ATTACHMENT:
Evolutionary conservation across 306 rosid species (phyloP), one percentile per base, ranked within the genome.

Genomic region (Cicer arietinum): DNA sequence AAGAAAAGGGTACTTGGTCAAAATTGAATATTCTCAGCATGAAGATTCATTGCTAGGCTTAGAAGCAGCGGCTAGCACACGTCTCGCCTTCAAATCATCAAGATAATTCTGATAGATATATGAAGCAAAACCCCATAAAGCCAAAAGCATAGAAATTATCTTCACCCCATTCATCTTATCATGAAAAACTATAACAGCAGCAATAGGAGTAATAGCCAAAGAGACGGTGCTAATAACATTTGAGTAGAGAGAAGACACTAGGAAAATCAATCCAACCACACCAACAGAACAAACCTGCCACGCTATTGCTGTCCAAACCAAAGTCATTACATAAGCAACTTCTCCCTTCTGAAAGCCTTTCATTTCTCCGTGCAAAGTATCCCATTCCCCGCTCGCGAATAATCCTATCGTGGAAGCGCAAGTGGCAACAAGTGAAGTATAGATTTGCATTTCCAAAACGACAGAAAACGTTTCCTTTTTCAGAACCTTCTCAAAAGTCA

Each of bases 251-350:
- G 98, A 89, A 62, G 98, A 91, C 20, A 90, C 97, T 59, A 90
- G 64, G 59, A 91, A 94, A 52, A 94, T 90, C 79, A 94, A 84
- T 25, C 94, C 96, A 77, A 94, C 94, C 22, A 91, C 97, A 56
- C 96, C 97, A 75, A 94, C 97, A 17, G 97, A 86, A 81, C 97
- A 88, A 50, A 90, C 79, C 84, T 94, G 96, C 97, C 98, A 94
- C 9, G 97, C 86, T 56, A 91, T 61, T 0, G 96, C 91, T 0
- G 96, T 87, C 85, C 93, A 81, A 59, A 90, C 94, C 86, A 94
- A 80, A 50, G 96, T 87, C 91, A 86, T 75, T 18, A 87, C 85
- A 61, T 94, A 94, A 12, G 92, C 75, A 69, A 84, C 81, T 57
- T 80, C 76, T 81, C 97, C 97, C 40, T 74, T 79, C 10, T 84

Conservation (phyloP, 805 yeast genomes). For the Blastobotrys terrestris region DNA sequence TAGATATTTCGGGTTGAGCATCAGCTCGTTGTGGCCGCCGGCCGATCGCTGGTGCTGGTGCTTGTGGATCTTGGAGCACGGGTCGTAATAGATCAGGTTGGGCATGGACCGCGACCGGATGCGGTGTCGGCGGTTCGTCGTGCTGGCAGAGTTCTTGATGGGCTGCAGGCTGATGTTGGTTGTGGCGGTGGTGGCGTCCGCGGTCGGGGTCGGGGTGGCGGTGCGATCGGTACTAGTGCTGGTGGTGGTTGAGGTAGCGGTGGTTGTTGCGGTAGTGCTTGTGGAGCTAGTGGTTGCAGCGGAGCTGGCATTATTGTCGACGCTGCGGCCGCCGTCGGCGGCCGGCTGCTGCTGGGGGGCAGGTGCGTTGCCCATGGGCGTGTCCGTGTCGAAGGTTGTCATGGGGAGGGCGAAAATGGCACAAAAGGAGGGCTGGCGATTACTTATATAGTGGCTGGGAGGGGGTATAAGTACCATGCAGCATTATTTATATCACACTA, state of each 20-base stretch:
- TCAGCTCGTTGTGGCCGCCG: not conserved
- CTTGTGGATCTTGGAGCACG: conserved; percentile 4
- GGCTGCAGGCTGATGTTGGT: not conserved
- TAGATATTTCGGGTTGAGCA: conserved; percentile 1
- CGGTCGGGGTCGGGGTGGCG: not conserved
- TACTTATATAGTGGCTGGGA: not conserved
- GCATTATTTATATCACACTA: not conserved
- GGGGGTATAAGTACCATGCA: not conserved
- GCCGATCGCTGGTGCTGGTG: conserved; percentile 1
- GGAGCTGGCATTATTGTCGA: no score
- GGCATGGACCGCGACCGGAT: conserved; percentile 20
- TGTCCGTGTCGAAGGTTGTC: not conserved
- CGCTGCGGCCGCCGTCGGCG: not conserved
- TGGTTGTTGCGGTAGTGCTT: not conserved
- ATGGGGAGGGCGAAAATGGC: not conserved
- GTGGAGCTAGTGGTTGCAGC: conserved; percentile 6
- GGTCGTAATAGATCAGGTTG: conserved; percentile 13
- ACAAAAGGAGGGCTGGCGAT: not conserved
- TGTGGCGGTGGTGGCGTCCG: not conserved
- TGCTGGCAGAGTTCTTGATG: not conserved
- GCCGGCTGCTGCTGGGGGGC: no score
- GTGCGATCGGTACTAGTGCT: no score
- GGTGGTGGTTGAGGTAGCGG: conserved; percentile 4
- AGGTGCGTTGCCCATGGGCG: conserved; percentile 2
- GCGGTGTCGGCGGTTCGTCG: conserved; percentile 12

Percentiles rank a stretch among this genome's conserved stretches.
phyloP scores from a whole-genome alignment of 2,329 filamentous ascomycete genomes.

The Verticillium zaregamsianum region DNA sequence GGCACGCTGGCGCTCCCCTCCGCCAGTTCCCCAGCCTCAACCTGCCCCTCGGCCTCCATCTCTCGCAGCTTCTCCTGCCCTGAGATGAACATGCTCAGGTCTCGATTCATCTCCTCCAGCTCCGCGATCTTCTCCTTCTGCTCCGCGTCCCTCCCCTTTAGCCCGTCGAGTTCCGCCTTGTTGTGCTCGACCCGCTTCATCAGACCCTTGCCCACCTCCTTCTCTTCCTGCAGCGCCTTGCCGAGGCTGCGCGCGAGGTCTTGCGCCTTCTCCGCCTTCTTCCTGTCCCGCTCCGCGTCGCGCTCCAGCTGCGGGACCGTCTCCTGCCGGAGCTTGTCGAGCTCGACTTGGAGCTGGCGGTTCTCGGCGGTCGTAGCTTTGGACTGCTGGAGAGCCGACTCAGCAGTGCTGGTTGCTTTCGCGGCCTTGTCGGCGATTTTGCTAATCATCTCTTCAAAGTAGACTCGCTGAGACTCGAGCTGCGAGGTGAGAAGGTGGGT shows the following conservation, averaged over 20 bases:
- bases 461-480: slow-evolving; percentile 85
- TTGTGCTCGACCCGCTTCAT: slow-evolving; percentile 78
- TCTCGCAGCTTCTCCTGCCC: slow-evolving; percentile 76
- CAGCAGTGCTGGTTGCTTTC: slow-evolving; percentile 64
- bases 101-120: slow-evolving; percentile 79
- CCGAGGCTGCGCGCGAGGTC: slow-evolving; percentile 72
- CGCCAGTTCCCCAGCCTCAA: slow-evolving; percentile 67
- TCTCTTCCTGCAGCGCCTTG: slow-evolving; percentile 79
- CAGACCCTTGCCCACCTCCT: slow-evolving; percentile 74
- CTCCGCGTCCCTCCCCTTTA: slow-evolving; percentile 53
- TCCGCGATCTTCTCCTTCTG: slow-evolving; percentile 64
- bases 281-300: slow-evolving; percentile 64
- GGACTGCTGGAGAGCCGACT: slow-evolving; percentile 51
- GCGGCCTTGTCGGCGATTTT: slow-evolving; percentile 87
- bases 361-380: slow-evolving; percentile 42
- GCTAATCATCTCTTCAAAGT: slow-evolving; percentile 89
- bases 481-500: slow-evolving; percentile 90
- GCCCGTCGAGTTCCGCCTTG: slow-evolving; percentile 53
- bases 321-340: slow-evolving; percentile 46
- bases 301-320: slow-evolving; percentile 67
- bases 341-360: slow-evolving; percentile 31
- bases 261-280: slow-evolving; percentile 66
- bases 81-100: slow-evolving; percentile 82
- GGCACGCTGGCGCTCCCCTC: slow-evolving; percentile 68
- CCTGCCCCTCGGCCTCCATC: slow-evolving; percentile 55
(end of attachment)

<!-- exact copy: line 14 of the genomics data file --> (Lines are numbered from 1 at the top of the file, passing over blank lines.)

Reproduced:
Conservation (phyloP, 805 yeast genomes). For the Blastobotrys terrestris region DNA sequence TAGATATTTCGGGTTGAGCATCAGCTCGTTGTGGCCGCCGGCCGATCGCTGGTGCTGGTGCTTGTGGATCTTGGAGCACGGGTCGTAATAGATCAGGTTGGGCATGGACCGCGACCGGATGCGGTGTCGGCGGTTCGTCGTGCTGGCAGAGTTCTTGATGGGCTGCAGGCTGATGTTGGTTGTGGCGGTGGTGGCGTCCGCGGTCGGGGTCGGGGTGGCGGTGCGATCGGTACTAGTGCTGGTGGTGGTTGAGGTAGCGGTGGTTGTTGCGGTAGTGCTTGTGGAGCTAGTGGTTGCAGCGGAGCTGGCATTATTGTCGACGCTGCGGCCGCCGTCGGCGGCCGGCTGCTGCTGGGGGGCAGGTGCGTTGCCCATGGGCGTGTCCGTGTCGAAGGTTGTCATGGGGAGGGCGAAAATGGCACAAAAGGAGGGCTGGCGATTACTTATATAGTGGCTGGGAGGGGGTATAAGTACCATGCAGCATTATTTATATCACACTA, state of each 20-base stretch: